Toronto Film Critics Association names “Nomadland” best picture of 2020

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TORONTO — The Toronto Film Critics Association has given “Nomadland” three of its top awards, including best picture of 2020.

The organization also named Chloé Zhao best director and Frances McDormand best actress for the touching drama, about a community of nomads living in vans in the American west.

The TFCA announced the winners of the 24th annual awards via Twitter Sunday, and will hold a virtual gala live on YouTube on March 9.

The virtual gala will announce the winner of the Rogers $100,000 Best Canadian Film Award from a field of three finalists.

The finalists are Louise Archambault’s “And the Birds Rained Down,” “Anne at 13,000 Ft.” by Kazik Radwanski, and “White Lie” by Yonah Lewis and Calvin Thomas.

Runners-up will each receive $5,000.

Eligible contenders for this year’s TFCA awards include films that were released in theatres or streamed in Toronto in 2020, as well as films that qualify for the 2020 Academy Awards and have a Toronto release scheduled by the end of March 2021.

Other winners announced Sunday include Riz Ahmed as best actor for playing a drummer who loses his hearing in “Sound of Metal.”

Maria Bakalova got best supporting actress for playing the daughter of the Kazakhstani journalist protagonist in the mockumentary “Borat Subsequent Moviefilm.”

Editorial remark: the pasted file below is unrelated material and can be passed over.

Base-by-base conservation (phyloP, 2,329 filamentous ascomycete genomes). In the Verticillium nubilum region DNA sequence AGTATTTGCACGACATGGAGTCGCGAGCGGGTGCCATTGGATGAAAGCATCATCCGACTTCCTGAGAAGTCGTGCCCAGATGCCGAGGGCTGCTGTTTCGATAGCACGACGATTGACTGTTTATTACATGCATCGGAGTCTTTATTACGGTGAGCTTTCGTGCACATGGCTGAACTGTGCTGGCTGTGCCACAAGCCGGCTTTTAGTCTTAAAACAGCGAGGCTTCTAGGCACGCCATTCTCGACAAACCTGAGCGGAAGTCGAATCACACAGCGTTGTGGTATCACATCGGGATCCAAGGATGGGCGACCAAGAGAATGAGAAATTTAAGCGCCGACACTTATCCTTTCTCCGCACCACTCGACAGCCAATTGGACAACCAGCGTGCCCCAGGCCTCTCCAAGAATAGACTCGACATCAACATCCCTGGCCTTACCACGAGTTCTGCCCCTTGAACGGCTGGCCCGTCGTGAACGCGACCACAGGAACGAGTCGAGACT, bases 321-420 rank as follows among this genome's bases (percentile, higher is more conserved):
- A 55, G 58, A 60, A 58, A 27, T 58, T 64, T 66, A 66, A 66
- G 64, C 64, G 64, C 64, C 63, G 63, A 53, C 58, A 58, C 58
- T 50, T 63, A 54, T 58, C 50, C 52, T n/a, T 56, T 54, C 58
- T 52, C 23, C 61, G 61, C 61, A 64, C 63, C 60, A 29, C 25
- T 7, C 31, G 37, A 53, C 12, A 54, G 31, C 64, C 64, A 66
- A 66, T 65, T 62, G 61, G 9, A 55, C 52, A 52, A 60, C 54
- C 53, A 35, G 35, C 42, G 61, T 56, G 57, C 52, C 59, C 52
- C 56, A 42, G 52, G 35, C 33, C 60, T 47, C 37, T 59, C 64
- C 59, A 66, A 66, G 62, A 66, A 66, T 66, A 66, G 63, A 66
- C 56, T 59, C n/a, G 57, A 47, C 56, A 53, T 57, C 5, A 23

Daniel Kaluuya took best supporting actor for playing Black Panther leader Fred Hampton in “Judas and the Black Messiah.”

Lee Isaac Chung won best screenplay for the Korean-American family farming drama “Minari.”

And Radha Blank’s comedy “The Forty-Year Old Version,” about a playwright who becomes a hip-hop artist, took best first feature.

Nabbing best international film was the Brazilian genre-blurring thriller “Bacurau,” while the Allan King Documentary Film Award went to “Collective,” about journalists investigating a deadly night-club fire in Romania.

“Wolfwalkers” took best animated feature.

Indigenous producer Jason Ryle is the 2021 recipient of the Clyde Gilmour Award, which recognizes a Canadian industry figure “who has made a substantial and outstanding contribution to the advancement and/or history of Canadian cinema.”

Kelly Fyffe-Marshall, whose short film “Black Bodies” just screened at the Sundance Film Festival, is the winner of the Jay Scott Prize for an emerging artist.

And a tie vote resulted in co-winners for the Cineplex Entertainment Emerging Critic Award: Mark Hanson and Rose Ho.